The Oklahoma Supreme Court rejected a constitutional challenge to Oklahoma’s workers compensation retaliation statute based in part on the fact the statute doesn’t provide for trial by jury.
Workers compensation retaliation is a common law tort in Nebraska that provides for a trial by jury in a court of general jurisdiction. I believe there are upsides and downsides of making workers compensation retaliation cases tried to juries in a court of general jurisdiction rather than tried in a workers compensation court of limited jurisdiction.
I see some procedural advantages to trying workers’ compensation retaliation cases within the workers’ compensation court, but in substance I think it is better to try these cases in courts of general jurisdiction.
Here are the upsides of trying workers compensation retaliation cases to juries in courts of general jurisdiction.
1. Unlimited damages — Jury verdicts generally aren’t capped. There have been recent seven figure verdicts in workers compensation retaliation cases in Alabama and California. Workers compensation limits damages but those damages are capped with the understanding that fault isn’t relevant to getting benefits. Retaliation is clearly a matter of fault, so it should follow that damages should be unlimited in retaliation cases.
2. Bringing other causes of action — Workers compensation laws limit the jurisdiction of workers compensation courts. So even if a workers’ compensation court can adjudicate a workers’ compensation retaliation case, it doesn’t have jurisdiction to hear an FMLA, ADA or whistleblower claims that often arise along with a workers’ compensation retaliation case. Oklahoma’s workers’ compensation retaliation statute was passed in 1976. The ADA and FMLA were passed in the early 1990s before those laws went into effect. I would imagine states with workers’ compensation retaliation by statute have run into similar conflicts.
Another related drawback for a plaintiff is res judicata. An employee forced to try a workers’ compensation retaliation case in a workers’ compensation court, could be unable to bring a related ADA or FMLA claim in a court of general jurisdiction if they lost their workers compensation retaliation claim.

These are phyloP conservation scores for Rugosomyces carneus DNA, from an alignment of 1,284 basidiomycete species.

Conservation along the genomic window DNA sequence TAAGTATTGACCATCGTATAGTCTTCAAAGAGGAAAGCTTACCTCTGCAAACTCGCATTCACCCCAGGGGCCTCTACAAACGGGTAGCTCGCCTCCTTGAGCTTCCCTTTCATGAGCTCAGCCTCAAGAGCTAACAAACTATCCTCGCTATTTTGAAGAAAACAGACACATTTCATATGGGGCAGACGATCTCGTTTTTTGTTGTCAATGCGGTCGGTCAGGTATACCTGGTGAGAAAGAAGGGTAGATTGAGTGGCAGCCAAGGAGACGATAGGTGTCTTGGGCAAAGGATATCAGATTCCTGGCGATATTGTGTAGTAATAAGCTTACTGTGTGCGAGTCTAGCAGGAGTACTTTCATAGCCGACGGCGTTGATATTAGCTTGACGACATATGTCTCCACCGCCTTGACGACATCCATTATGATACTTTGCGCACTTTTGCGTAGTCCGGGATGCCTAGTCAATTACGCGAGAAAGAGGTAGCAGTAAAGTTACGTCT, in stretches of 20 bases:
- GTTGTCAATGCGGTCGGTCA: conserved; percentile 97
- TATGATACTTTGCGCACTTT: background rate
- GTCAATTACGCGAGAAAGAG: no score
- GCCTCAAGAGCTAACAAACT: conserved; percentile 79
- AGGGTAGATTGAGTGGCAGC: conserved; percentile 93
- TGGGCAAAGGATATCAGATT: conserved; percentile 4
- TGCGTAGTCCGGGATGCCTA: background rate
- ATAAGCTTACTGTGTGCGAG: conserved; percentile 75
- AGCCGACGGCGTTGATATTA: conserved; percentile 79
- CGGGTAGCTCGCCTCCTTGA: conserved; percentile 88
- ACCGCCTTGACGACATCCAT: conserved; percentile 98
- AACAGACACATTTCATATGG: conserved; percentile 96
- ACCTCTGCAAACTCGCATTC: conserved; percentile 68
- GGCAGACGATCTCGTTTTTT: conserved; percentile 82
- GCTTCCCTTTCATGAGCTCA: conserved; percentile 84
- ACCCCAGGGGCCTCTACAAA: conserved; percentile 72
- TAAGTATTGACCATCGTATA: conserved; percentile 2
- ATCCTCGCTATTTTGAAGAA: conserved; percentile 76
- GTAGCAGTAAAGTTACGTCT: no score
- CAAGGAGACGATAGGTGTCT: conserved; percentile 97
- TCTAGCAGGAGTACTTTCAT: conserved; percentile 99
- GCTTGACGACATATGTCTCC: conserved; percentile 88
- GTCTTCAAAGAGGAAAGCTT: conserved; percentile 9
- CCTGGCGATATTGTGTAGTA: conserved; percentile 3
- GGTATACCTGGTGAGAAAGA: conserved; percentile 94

Advantage of trying workers compensation retaliation cases in workers compensation courts.
1. Less motion practice — Time consuming summary judgment motions are the bane of the existence of lawyers who represent employees. Statistically most employment law cases end on summary judgment.
Summary judgment is used a lot less in workers compensation. In Nebraska the judges discourage summary judgment because of the short time it takes to bring a case to trial and because of the extra work required in hearing what amounts to a trial on paper. My impression from listening to judges in other states is that they would agree with their colleagues in Nebraska.
2. Less risk of arbitration — More employers, encouraged by recent Supreme Court decisions, have forced employees to have private arbitrators rather than courts decide employment law disputes. But cases brought in an administrative agency are exempted from arbitration clauses. Workers compensation cases can be decided within the judicial and executive branch. They are also usually not jury trials. In short, it would be harder to force a workers’ compensation retaliation case into arbitration if it is heard within a workers’ compensation court.
3. Simpler and more certain procedure — Workers’ compensation courts generally have simplified rules of evidence and procedure that is supposed to reduce the cost of litigation. Since workers’ compensation courts are generally tried to single judges instead of jurors, it would be easier to predict how they would decide a case.
Though workers’ compensation judges in Nebraska can’t adjudicate retaliation cases, reported and unreported cases would indicate that the judges are aware of the issue and reasonably sympathetic to employees who may have been retaliated against for bringing workers’ compensation claims.
Counter-point: Hearing retaliation cases could delay and complicate resolution of workers’ compensation cases.
Justice delayed is justice denied. In Nebraska, an injured worker can get a hearing date within 6-9 months of fling a petition and get a written decision in a matter of weeks after trial. I had a trial last month that lasted one hour inclusive of pre-trial matters, opening statements, witness testimony and closing arguments. I suspect Nebraska’s efficiency in adjudicating work injury claims would be impaired if our workers’ compensation court judges had to adjudicate workers’ compensation retaliation cases. I suspect it would take longer to to get a trial, trials would take longer and decisions would be slower.